Noncyclic photophosphorylation

We've seen one way that plants convert light energy to chemical energy, but there is a more complicated system involving two photosystems.  Here the electrons do not cycle back to the chlorophyll.  This system is noncyclic.  I'm going to try to explain this the way I do it in a lecture hall.  I hope it works in this medium.  Here goes!

First we'll start with the cyclic events we just learned, but with a fundamental difference.  This time electrons excited by light and leaving PsI will not cycle back into the photosystem.  Instead, they will reduce NADP to NADPH.  This is diagrammed in the animation to the left.  Although it occurs n the thylakoid. membrane, I have ignored that for the present to emphasize what happens.  We have now stored some of the energy lost as the electron traveled down the ETS as the reduced coenzyme NADP.  So, light went into the system and NADPH came out.   There is a problem, though.  If the plant continually does this, there will be holes in the chlorophyll of PsI as electrons continually leave and do not return.  How do these electrons get replaced?

To solve this problem, another photosystem is required. It is called photosystem II (PsII), because it was discovered after PsI.  This name is confusing, because it is the first photosystem in the entire noncyclic system.  Let's see what happens to electrons excited by light striking PsII.  The animation shows that electrons go from PsII to PsI.  As they pass along the ETS some of the energy they lose is used to pump a proton (hydrogen ion) into the lumen of the thylakoid.  Since the pumped proton will become part of the proton gradient inside the thylakoid, it will ultimately generate ATP.  This will happen as protons escape from the thylakoid interior into the stroma of the chloroplast through CF1 particles.  (Click here and review how this happened in the noncyclic scheme.)  To summarize, light entered the system and ATP was generated as electrons moved from PsII to PsI.

We have now solved the problem of replacing electrons that left the chlorophyll of PsI.  Remember, these electrons were used to reduce NADP to NADPH.   We solved one problem, but now we have another one.  You probably guessed what the difficulty is.   Electrons from PsII are steadily moving to PsI.  What do we do about the holes left in the chlorophyll of PsII? 

The source of electrons for PsII is water!  Water is split into H2 and oxygen.  The oxygen leaves as waste.  Remember, oxygen is a waste product of photosynthesis.  (As we will see later, however, plants need oxygen, as do other eukaryotic organisms, for cellular respiration.)  The two atoms of hydrogen are then stripped of their electrons leaving behind their protons as part of the proton gradient inside the thylakoid.  The two electrons enter the chlorophyll in PsII.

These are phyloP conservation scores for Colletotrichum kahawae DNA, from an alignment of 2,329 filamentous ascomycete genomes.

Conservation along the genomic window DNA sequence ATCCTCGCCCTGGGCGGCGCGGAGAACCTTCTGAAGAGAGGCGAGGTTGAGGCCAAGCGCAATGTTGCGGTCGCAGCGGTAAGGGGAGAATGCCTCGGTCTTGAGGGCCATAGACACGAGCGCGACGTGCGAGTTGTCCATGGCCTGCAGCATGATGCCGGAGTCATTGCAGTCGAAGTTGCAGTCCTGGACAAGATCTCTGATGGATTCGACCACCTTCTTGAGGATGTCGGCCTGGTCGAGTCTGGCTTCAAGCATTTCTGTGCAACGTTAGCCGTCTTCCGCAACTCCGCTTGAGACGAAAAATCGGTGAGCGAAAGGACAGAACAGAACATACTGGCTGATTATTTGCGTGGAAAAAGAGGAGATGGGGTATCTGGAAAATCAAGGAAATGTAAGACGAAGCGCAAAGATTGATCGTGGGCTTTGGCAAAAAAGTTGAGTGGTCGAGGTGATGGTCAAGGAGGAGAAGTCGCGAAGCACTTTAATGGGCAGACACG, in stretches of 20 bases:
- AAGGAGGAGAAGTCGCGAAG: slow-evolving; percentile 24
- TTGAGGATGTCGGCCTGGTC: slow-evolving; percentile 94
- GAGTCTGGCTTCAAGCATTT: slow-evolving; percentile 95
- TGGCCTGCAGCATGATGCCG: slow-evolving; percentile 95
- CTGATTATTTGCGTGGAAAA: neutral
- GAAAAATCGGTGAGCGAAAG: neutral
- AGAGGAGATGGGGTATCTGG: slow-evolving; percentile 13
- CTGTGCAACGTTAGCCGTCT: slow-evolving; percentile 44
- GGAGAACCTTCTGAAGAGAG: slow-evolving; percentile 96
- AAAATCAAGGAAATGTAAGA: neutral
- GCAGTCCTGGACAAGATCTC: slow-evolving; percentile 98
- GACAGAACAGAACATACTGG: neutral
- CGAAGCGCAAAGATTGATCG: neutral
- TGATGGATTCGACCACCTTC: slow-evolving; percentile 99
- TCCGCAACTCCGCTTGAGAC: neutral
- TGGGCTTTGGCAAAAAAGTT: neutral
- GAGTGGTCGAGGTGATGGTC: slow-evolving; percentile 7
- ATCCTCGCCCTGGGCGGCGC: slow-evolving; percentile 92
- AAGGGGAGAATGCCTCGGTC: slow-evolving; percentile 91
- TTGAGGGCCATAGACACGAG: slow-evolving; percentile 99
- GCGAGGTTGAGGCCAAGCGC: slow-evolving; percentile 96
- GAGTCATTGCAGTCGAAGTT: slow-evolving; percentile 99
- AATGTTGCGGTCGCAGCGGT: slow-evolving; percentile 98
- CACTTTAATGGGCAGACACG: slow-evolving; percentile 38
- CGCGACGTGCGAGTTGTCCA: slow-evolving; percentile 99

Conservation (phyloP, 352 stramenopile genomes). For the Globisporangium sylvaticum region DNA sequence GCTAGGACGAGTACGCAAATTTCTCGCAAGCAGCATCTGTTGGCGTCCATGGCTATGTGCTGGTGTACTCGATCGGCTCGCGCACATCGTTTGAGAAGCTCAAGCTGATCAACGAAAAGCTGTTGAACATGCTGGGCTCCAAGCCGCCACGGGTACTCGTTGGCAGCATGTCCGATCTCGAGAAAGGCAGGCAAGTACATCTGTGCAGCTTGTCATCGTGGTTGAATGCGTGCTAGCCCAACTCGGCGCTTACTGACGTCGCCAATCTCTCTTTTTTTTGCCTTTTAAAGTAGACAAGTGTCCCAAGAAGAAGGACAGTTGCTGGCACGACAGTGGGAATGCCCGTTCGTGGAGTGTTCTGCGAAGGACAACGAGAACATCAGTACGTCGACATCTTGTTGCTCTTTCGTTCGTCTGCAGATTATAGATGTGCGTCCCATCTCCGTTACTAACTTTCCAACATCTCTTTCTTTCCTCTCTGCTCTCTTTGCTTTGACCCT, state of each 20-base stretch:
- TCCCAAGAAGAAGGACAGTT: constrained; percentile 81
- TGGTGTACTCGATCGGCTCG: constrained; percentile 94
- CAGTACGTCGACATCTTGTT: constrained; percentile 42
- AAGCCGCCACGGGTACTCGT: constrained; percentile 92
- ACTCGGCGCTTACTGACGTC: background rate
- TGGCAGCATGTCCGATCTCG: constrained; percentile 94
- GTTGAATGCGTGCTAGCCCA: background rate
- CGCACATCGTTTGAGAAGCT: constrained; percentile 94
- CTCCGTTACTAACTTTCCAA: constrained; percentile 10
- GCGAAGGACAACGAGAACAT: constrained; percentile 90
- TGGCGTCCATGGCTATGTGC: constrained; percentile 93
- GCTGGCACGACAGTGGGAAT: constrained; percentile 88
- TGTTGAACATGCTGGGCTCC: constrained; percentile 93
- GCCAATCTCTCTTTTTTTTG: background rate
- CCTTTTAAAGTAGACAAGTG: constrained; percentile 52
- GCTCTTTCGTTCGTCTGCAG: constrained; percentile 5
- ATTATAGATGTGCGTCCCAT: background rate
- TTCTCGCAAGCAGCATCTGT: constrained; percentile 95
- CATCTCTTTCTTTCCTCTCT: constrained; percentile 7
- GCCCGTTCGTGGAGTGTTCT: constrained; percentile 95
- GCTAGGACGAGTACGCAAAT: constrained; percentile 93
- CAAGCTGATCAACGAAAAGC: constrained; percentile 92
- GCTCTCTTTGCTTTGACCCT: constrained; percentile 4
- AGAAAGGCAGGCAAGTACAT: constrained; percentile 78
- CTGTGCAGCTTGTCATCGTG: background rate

OK folks, that's the whole system.  Let's go through it one more time step by step starting with the splitting of water.

  1. Water is split into hydrogen and oxygen.  The hydrogen atoms are stripped of their electrons.  The electrons move into the chlorophyll in PsII, leaving behind the protons (hydrogen ions) as part of the thylakoid gradient.  The oxygen leaves as waste.

  2. Light strikes PsII.  Electrons are excited and leave the oxidized chlorophyll.  The electrons travel down the ETS in the thylakoid membrane, losing energy as they go.  Some of the lost energy is used to pump a proton into the proton gradient inside the lumen of the thylakoid.  The electrons end up in the chlorophyll of PsI.

  3. Light strikes PsI.  Electrons are excited, leave the oxidized chlorophyll in PsI and travel down an ETS.  The electrons use some of their energy to reduce NADP to NADPH.

  4. The system is noncyclic. Electrons never return to the place from which they started.

  5. The light energy which struck the chlorophyll has been stored as chemical energy in both ATP and NADPH.

Now I want to give you the entire process of noncyclic photophosphorylation in one animated diagram.  There are some things to note as you view this picture.  First of all the protons (H+) would all be moving around very rapidly, but this would make it impossible to follow the steps in the process.  Secondly, the outer membrane of the chloroplast is not shown.   Thirdly, the events actually happen simultaneously, not progressively as I have shown them.  The animation is intended to demonstrate the steps in the process.   As you watch it, think about what you have learned and follow each event as it occurs.


It is often convenient to study this in terms of what goes in and what comes out. 

Cyclic Photophosphorylation


One light event  

Noncyclic Photophosphorylation

In Out
Two light events
Water Oxygen (as waste)


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copyright June B. Steinberg, 2000